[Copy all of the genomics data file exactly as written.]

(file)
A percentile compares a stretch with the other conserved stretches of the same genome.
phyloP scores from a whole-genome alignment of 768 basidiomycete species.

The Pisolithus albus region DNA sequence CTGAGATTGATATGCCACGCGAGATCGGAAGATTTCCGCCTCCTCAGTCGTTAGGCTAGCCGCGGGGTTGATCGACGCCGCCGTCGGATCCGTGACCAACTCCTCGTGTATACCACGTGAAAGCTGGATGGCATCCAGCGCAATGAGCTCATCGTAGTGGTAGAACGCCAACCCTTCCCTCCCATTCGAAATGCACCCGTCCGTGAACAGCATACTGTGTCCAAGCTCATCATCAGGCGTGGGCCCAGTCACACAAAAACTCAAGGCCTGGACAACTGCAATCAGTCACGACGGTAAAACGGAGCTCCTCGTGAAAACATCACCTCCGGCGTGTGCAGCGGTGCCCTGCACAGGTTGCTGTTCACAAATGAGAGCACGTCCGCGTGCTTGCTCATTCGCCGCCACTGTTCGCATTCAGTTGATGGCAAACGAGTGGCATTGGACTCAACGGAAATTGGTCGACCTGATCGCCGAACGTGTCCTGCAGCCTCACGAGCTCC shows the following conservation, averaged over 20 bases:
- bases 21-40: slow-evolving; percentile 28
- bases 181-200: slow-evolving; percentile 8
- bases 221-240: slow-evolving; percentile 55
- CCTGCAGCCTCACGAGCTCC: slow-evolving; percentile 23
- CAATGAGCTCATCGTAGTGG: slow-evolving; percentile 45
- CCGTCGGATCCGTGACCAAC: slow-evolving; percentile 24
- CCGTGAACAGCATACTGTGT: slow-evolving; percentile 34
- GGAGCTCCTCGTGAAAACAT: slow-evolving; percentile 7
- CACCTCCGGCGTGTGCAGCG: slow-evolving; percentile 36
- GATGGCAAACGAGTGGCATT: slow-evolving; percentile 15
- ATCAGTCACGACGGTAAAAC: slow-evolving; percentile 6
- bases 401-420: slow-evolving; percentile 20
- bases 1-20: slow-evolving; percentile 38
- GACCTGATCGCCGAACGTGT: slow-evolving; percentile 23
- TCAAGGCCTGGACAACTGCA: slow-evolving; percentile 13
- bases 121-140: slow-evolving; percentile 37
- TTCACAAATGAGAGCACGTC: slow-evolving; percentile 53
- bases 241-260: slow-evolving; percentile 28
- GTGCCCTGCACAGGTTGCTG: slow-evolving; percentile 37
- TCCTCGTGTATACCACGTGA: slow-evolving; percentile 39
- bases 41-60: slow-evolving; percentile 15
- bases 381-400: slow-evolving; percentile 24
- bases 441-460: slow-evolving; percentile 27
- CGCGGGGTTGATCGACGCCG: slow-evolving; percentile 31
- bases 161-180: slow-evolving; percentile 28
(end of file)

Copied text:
A percentile compares a stretch with the other conserved stretches of the same genome.
phyloP scores from a whole-genome alignment of 768 basidiomycete species.

The Pisolithus albus region DNA sequence CTGAGATTGATATGCCACGCGAGATCGGAAGATTTCCGCCTCCTCAGTCGTTAGGCTAGCCGCGGGGTTGATCGACGCCGCCGTCGGATCCGTGACCAACTCCTCGTGTATACCACGTGAAAGCTGGATGGCATCCAGCGCAATGAGCTCATCGTAGTGGTAGAACGCCAACCCTTCCCTCCCATTCGAAATGCACCCGTCCGTGAACAGCATACTGTGTCCAAGCTCATCATCAGGCGTGGGCCCAGTCACACAAAAACTCAAGGCCTGGACAACTGCAATCAGTCACGACGGTAAAACGGAGCTCCTCGTGAAAACATCACCTCCGGCGTGTGCAGCGGTGCCCTGCACAGGTTGCTGTTCACAAATGAGAGCACGTCCGCGTGCTTGCTCATTCGCCGCCACTGTTCGCATTCAGTTGATGGCAAACGAGTGGCATTGGACTCAACGGAAATTGGTCGACCTGATCGCCGAACGTGTCCTGCAGCCTCACGAGCTCC shows the following conservation, averaged over 20 bases:
- bases 21-40: slow-evolving; percentile 28
- bases 181-200: slow-evolving; percentile 8
- bases 221-240: slow-evolving; percentile 55
- CCTGCAGCCTCACGAGCTCC: slow-evolving; percentile 23
- CAATGAGCTCATCGTAGTGG: slow-evolving; percentile 45
- CCGTCGGATCCGTGACCAAC: slow-evolving; percentile 24
- CCGTGAACAGCATACTGTGT: slow-evolving; percentile 34
- GGAGCTCCTCGTGAAAACAT: slow-evolving; percentile 7
- CACCTCCGGCGTGTGCAGCG: slow-evolving; percentile 36
- GATGGCAAACGAGTGGCATT: slow-evolving; percentile 15
- ATCAGTCACGACGGTAAAAC: slow-evolving; percentile 6
- bases 401-420: slow-evolving; percentile 20
- bases 1-20: slow-evolving; percentile 38
- GACCTGATCGCCGAACGTGT: slow-evolving; percentile 23
- TCAAGGCCTGGACAACTGCA: slow-evolving; percentile 13
- bases 121-140: slow-evolving; percentile 37
- TTCACAAATGAGAGCACGTC: slow-evolving; percentile 53
- bases 241-260: slow-evolving; percentile 28
- GTGCCCTGCACAGGTTGCTG: slow-evolving; percentile 37
- TCCTCGTGTATACCACGTGA: slow-evolving; percentile 39
- bases 41-60: slow-evolving; percentile 15
- bases 381-400: slow-evolving; percentile 24
- bases 441-460: slow-evolving; percentile 27
- CGCGGGGTTGATCGACGCCG: slow-evolving; percentile 31
- bases 161-180: slow-evolving; percentile 28